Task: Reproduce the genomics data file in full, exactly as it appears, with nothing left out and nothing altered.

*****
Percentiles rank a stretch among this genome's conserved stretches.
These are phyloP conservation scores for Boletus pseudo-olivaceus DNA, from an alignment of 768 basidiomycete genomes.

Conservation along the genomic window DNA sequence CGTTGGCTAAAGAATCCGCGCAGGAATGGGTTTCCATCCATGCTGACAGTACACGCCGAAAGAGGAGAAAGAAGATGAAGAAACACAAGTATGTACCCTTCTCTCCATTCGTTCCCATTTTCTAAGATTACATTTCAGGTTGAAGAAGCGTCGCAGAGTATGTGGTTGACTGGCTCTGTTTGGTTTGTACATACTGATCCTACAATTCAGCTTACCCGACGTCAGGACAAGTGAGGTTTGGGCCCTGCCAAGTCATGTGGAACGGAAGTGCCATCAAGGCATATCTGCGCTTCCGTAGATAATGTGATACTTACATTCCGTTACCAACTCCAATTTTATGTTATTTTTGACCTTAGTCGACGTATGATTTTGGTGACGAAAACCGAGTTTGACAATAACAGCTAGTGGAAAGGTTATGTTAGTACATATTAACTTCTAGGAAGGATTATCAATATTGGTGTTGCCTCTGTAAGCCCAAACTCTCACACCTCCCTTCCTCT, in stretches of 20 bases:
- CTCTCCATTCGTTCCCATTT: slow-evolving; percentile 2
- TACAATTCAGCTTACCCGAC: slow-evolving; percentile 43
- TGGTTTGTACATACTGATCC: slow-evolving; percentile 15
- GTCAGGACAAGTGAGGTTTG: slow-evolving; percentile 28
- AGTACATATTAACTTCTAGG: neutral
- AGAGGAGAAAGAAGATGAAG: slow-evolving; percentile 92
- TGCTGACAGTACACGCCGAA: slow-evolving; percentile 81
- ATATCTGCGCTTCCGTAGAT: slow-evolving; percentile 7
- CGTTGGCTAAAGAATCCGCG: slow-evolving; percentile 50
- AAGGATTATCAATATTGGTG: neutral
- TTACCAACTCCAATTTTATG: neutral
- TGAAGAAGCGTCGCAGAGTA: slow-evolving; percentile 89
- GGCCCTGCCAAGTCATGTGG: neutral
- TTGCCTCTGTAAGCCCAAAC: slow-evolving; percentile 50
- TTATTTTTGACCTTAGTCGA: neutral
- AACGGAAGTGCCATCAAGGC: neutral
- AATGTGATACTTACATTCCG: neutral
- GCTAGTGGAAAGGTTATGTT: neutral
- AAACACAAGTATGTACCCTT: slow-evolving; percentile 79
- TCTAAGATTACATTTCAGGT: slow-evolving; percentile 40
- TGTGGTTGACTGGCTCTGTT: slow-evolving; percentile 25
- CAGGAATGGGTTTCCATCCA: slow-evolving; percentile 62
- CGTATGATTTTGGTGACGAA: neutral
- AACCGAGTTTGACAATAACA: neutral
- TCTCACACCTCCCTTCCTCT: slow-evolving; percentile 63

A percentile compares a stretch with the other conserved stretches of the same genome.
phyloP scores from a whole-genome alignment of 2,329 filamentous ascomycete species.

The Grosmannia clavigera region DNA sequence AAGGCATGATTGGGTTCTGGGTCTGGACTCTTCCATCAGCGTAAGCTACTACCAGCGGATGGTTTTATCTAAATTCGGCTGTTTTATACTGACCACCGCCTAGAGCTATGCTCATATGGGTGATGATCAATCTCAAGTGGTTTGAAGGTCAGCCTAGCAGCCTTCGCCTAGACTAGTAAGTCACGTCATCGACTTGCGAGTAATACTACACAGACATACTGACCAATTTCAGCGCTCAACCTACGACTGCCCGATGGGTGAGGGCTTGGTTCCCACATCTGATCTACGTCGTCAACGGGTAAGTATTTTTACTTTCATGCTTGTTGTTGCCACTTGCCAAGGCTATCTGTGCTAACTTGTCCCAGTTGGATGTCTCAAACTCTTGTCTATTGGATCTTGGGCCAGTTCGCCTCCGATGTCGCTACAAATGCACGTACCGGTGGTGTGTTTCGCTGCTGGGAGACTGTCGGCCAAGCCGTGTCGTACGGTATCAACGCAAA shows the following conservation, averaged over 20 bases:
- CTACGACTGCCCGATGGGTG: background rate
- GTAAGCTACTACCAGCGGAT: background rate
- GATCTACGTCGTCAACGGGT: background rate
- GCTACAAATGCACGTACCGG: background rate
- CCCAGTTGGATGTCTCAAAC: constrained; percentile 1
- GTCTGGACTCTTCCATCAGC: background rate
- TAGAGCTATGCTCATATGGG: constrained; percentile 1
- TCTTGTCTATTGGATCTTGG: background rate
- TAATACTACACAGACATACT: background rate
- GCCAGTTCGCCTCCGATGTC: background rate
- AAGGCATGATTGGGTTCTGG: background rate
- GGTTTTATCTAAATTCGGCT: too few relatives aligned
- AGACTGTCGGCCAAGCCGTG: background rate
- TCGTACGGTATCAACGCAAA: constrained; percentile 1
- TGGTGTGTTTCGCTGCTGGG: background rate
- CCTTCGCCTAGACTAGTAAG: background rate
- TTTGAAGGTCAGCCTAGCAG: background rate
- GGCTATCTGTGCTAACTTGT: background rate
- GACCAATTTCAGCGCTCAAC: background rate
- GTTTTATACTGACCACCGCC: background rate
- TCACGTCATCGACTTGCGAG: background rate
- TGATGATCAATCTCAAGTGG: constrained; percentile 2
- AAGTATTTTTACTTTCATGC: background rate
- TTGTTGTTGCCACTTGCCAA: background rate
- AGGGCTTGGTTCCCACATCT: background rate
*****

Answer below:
Percentiles rank a stretch among this genome's conserved stretches.
These are phyloP conservation scores for Boletus pseudo-olivaceus DNA, from an alignment of 768 basidiomycete genomes.

Conservation along the genomic window DNA sequence CGTTGGCTAAAGAATCCGCGCAGGAATGGGTTTCCATCCATGCTGACAGTACACGCCGAAAGAGGAGAAAGAAGATGAAGAAACACAAGTATGTACCCTTCTCTCCATTCGTTCCCATTTTCTAAGATTACATTTCAGGTTGAAGAAGCGTCGCAGAGTATGTGGTTGACTGGCTCTGTTTGGTTTGTACATACTGATCCTACAATTCAGCTTACCCGACGTCAGGACAAGTGAGGTTTGGGCCCTGCCAAGTCATGTGGAACGGAAGTGCCATCAAGGCATATCTGCGCTTCCGTAGATAATGTGATACTTACATTCCGTTACCAACTCCAATTTTATGTTATTTTTGACCTTAGTCGACGTATGATTTTGGTGACGAAAACCGAGTTTGACAATAACAGCTAGTGGAAAGGTTATGTTAGTACATATTAACTTCTAGGAAGGATTATCAATATTGGTGTTGCCTCTGTAAGCCCAAACTCTCACACCTCCCTTCCTCT, in stretches of 20 bases:
- CTCTCCATTCGTTCCCATTT: slow-evolving; percentile 2
- TACAATTCAGCTTACCCGAC: slow-evolving; percentile 43
- TGGTTTGTACATACTGATCC: slow-evolving; percentile 15
- GTCAGGACAAGTGAGGTTTG: slow-evolving; percentile 28
- AGTACATATTAACTTCTAGG: neutral
- AGAGGAGAAAGAAGATGAAG: slow-evolving; percentile 92
- TGCTGACAGTACACGCCGAA: slow-evolving; percentile 81
- ATATCTGCGCTTCCGTAGAT: slow-evolving; percentile 7
- CGTTGGCTAAAGAATCCGCG: slow-evolving; percentile 50
- AAGGATTATCAATATTGGTG: neutral
- TTACCAACTCCAATTTTATG: neutral
- TGAAGAAGCGTCGCAGAGTA: slow-evolving; percentile 89
- GGCCCTGCCAAGTCATGTGG: neutral
- TTGCCTCTGTAAGCCCAAAC: slow-evolving; percentile 50
- TTATTTTTGACCTTAGTCGA: neutral
- AACGGAAGTGCCATCAAGGC: neutral
- AATGTGATACTTACATTCCG: neutral
- GCTAGTGGAAAGGTTATGTT: neutral
- AAACACAAGTATGTACCCTT: slow-evolving; percentile 79
- TCTAAGATTACATTTCAGGT: slow-evolving; percentile 40
- TGTGGTTGACTGGCTCTGTT: slow-evolving; percentile 25
- CAGGAATGGGTTTCCATCCA: slow-evolving; percentile 62
- CGTATGATTTTGGTGACGAA: neutral
- AACCGAGTTTGACAATAACA: neutral
- TCTCACACCTCCCTTCCTCT: slow-evolving; percentile 63

A percentile compares a stretch with the other conserved stretches of the same genome.
phyloP scores from a whole-genome alignment of 2,329 filamentous ascomycete species.

The Grosmannia clavigera region DNA sequence AAGGCATGATTGGGTTCTGGGTCTGGACTCTTCCATCAGCGTAAGCTACTACCAGCGGATGGTTTTATCTAAATTCGGCTGTTTTATACTGACCACCGCCTAGAGCTATGCTCATATGGGTGATGATCAATCTCAAGTGGTTTGAAGGTCAGCCTAGCAGCCTTCGCCTAGACTAGTAAGTCACGTCATCGACTTGCGAGTAATACTACACAGACATACTGACCAATTTCAGCGCTCAACCTACGACTGCCCGATGGGTGAGGGCTTGGTTCCCACATCTGATCTACGTCGTCAACGGGTAAGTATTTTTACTTTCATGCTTGTTGTTGCCACTTGCCAAGGCTATCTGTGCTAACTTGTCCCAGTTGGATGTCTCAAACTCTTGTCTATTGGATCTTGGGCCAGTTCGCCTCCGATGTCGCTACAAATGCACGTACCGGTGGTGTGTTTCGCTGCTGGGAGACTGTCGGCCAAGCCGTGTCGTACGGTATCAACGCAAA shows the following conservation, averaged over 20 bases:
- CTACGACTGCCCGATGGGTG: background rate
- GTAAGCTACTACCAGCGGAT: background rate
- GATCTACGTCGTCAACGGGT: background rate
- GCTACAAATGCACGTACCGG: background rate
- CCCAGTTGGATGTCTCAAAC: constrained; percentile 1
- GTCTGGACTCTTCCATCAGC: background rate
- TAGAGCTATGCTCATATGGG: constrained; percentile 1
- TCTTGTCTATTGGATCTTGG: background rate
- TAATACTACACAGACATACT: background rate
- GCCAGTTCGCCTCCGATGTC: background rate
- AAGGCATGATTGGGTTCTGG: background rate
- GGTTTTATCTAAATTCGGCT: too few relatives aligned
- AGACTGTCGGCCAAGCCGTG: background rate
- TCGTACGGTATCAACGCAAA: constrained; percentile 1
- TGGTGTGTTTCGCTGCTGGG: background rate
- CCTTCGCCTAGACTAGTAAG: background rate
- TTTGAAGGTCAGCCTAGCAG: background rate
- GGCTATCTGTGCTAACTTGT: background rate
- GACCAATTTCAGCGCTCAAC: background rate
- GTTTTATACTGACCACCGCC: background rate
- TCACGTCATCGACTTGCGAG: background rate
- TGATGATCAATCTCAAGTGG: constrained; percentile 2
- AAGTATTTTTACTTTCATGC: background rate
- TTGTTGTTGCCACTTGCCAA: background rate
- AGGGCTTGGTTCCCACATCT: background rate